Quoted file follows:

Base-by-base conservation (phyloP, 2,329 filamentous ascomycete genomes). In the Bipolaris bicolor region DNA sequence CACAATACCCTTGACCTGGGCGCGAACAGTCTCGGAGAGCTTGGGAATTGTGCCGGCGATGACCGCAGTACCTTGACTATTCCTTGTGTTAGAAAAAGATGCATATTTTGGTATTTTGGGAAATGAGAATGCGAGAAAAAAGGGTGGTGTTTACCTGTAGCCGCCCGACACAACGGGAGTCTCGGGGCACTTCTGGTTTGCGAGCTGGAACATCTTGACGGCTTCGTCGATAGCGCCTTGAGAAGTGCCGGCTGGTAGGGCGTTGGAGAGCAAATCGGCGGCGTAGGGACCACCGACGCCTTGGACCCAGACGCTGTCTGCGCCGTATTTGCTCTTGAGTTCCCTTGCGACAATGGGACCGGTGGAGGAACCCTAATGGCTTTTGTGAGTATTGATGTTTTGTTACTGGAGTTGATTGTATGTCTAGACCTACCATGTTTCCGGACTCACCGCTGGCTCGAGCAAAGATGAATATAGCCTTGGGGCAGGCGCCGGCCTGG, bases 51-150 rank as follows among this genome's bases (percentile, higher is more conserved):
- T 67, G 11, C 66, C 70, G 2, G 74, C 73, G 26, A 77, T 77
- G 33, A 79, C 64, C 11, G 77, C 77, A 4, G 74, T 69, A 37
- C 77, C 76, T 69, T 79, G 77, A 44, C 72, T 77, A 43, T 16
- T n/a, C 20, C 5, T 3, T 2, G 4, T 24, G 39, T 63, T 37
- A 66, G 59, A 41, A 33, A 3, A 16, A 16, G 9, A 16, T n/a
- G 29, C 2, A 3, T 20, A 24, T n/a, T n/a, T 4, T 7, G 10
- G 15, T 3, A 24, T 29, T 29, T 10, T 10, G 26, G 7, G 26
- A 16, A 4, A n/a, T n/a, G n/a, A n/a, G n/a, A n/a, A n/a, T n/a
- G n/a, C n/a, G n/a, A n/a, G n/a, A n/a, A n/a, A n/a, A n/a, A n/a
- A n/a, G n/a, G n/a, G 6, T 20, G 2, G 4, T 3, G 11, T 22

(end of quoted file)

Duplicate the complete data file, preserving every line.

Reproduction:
Base-by-base conservation (phyloP, 2,329 filamentous ascomycete genomes). In the Bipolaris bicolor region DNA sequence CACAATACCCTTGACCTGGGCGCGAACAGTCTCGGAGAGCTTGGGAATTGTGCCGGCGATGACCGCAGTACCTTGACTATTCCTTGTGTTAGAAAAAGATGCATATTTTGGTATTTTGGGAAATGAGAATGCGAGAAAAAAGGGTGGTGTTTACCTGTAGCCGCCCGACACAACGGGAGTCTCGGGGCACTTCTGGTTTGCGAGCTGGAACATCTTGACGGCTTCGTCGATAGCGCCTTGAGAAGTGCCGGCTGGTAGGGCGTTGGAGAGCAAATCGGCGGCGTAGGGACCACCGACGCCTTGGACCCAGACGCTGTCTGCGCCGTATTTGCTCTTGAGTTCCCTTGCGACAATGGGACCGGTGGAGGAACCCTAATGGCTTTTGTGAGTATTGATGTTTTGTTACTGGAGTTGATTGTATGTCTAGACCTACCATGTTTCCGGACTCACCGCTGGCTCGAGCAAAGATGAATATAGCCTTGGGGCAGGCGCCGGCCTGG, bases 51-150 rank as follows among this genome's bases (percentile, higher is more conserved):
- T 67, G 11, C 66, C 70, G 2, G 74, C 73, G 26, A 77, T 77
- G 33, A 79, C 64, C 11, G 77, C 77, A 4, G 74, T 69, A 37
- C 77, C 76, T 69, T 79, G 77, A 44, C 72, T 77, A 43, T 16
- T n/a, C 20, C 5, T 3, T 2, G 4, T 24, G 39, T 63, T 37
- A 66, G 59, A 41, A 33, A 3, A 16, A 16, G 9, A 16, T n/a
- G 29, C 2, A 3, T 20, A 24, T n/a, T n/a, T 4, T 7, G 10
- G 15, T 3, A 24, T 29, T 29, T 10, T 10, G 26, G 7, G 26
- A 16, A 4, A n/a, T n/a, G n/a, A n/a, G n/a, A n/a, A n/a, T n/a
- G n/a, C n/a, G n/a, A n/a, G n/a, A n/a, A n/a, A n/a, A n/a, A n/a
- A n/a, G n/a, G n/a, G 6, T 20, G 2, G 4, T 3, G 11, T 22